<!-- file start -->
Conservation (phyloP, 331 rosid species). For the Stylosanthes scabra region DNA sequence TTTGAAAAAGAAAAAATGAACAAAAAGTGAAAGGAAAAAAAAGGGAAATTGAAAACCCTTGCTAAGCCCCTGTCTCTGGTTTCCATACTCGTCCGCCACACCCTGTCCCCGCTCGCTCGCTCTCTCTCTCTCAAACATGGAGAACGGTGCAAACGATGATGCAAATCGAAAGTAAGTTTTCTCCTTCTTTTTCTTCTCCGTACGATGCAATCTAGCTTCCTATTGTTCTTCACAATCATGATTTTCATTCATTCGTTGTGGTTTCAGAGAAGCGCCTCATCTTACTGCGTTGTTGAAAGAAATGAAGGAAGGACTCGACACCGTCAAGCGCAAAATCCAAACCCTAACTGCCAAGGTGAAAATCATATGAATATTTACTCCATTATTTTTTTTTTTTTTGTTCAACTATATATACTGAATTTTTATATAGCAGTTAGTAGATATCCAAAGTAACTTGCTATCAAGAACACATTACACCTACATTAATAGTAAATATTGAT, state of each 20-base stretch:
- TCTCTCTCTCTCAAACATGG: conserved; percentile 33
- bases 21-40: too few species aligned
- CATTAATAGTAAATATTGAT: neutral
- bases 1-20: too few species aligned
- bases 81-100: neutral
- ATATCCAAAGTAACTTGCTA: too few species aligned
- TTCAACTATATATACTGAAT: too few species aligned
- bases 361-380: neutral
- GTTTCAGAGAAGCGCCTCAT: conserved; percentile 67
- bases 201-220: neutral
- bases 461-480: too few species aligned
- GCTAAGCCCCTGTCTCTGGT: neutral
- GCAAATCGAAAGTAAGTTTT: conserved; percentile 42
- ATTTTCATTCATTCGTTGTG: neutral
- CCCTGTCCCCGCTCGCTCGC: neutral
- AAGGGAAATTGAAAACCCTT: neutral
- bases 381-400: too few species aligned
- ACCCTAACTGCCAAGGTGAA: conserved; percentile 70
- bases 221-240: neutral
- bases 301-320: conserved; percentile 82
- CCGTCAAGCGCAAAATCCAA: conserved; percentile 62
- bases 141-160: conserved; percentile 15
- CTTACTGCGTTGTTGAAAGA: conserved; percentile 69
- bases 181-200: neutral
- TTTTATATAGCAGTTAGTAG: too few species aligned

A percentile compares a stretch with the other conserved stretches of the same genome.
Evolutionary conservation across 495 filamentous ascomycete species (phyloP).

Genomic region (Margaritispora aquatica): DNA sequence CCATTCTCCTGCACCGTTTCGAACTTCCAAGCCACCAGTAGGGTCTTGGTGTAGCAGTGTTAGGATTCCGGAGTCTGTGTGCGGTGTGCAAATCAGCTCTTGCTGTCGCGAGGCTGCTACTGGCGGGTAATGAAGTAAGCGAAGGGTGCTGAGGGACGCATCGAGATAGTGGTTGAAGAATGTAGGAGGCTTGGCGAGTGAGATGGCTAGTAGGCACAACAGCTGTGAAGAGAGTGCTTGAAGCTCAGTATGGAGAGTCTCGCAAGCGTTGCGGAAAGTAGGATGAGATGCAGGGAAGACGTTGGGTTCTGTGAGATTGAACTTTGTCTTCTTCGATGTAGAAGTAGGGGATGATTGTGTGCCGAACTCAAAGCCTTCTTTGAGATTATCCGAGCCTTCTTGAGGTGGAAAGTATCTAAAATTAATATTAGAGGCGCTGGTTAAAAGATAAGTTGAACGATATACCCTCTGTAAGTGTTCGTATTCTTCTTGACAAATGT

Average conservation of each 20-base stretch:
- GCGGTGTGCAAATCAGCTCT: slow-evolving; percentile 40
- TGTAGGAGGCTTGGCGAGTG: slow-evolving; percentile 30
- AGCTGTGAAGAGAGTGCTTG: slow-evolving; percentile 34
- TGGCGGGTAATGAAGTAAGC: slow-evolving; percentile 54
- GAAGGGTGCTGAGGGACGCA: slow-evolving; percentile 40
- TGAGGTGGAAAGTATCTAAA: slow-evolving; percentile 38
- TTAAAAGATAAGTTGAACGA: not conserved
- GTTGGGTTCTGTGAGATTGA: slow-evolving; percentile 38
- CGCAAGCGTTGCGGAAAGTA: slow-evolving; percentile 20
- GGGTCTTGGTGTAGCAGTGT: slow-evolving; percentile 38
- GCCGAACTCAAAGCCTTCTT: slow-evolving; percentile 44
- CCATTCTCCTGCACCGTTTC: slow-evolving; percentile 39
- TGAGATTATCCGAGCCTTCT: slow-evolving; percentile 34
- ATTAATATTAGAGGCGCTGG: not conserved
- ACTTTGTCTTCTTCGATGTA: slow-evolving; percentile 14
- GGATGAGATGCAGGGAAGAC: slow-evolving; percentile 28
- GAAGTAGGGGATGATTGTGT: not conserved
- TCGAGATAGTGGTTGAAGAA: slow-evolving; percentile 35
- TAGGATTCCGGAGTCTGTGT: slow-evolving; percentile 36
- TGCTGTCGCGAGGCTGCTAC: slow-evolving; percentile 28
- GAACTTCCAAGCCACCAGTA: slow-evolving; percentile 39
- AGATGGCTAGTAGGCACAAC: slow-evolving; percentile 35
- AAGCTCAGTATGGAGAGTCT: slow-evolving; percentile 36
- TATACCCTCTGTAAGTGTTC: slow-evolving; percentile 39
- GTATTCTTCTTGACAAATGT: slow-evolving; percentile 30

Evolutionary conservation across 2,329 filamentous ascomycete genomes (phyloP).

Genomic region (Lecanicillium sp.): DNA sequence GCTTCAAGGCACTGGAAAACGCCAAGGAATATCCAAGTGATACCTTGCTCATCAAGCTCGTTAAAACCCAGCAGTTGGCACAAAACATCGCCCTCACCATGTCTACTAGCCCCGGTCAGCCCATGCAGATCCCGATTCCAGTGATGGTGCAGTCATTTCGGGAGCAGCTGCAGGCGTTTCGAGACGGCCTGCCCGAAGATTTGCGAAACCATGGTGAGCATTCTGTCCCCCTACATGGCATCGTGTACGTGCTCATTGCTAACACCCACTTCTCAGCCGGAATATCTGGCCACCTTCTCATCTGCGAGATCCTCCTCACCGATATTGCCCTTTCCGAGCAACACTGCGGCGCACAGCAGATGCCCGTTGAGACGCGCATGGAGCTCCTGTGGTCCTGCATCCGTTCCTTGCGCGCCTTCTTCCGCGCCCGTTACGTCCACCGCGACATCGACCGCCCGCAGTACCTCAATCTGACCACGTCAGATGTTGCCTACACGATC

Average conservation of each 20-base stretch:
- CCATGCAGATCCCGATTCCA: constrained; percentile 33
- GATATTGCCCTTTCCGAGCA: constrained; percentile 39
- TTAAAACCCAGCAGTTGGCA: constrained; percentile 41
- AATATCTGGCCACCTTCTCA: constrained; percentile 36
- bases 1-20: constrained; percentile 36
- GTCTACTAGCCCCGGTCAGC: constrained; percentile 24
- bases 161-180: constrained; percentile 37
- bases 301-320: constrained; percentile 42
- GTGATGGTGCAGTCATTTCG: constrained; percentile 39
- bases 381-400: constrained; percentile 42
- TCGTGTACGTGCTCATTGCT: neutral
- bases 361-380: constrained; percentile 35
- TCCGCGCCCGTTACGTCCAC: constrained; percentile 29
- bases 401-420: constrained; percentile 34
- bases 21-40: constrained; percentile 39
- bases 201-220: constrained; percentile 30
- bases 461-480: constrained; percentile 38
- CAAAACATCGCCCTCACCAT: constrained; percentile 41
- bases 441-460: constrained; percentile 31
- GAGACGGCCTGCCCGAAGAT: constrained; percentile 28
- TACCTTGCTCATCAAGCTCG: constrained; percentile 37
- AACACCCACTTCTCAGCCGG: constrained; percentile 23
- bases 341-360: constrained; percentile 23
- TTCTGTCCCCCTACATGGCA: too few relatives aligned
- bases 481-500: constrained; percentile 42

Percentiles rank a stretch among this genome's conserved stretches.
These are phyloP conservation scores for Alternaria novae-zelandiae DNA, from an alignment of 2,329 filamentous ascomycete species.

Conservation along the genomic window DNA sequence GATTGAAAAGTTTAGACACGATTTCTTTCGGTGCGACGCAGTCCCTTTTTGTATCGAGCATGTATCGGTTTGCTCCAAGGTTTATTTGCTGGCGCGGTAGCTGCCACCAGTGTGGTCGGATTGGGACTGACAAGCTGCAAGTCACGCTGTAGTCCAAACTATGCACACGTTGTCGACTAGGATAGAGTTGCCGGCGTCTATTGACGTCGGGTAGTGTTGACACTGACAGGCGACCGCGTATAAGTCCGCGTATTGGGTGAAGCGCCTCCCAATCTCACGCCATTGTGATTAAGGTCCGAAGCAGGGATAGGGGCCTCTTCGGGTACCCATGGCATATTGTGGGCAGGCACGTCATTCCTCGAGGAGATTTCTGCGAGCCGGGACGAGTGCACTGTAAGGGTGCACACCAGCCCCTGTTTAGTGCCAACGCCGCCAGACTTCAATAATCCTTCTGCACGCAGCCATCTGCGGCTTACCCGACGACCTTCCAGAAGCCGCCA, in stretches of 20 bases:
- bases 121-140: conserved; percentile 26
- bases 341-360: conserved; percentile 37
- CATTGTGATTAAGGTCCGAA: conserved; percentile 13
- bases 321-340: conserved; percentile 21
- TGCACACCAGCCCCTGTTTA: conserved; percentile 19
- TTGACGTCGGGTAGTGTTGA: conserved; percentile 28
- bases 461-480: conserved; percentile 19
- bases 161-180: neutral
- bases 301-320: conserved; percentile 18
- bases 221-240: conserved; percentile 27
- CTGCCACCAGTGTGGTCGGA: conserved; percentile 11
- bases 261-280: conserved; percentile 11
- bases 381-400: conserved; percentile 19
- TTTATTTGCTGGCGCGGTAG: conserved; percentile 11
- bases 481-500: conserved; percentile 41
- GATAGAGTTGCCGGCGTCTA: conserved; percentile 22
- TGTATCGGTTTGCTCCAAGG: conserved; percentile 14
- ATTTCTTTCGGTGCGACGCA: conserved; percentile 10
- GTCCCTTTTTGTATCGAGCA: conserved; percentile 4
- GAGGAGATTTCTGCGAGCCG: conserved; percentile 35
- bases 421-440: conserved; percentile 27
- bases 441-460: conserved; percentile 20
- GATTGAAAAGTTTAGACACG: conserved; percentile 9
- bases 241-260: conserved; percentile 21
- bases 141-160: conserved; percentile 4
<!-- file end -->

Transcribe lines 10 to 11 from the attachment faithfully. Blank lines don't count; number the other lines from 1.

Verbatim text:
- GTTTCAGAGAAGCGCCTCAT: conserved; percentile 67
- bases 201-220: neutral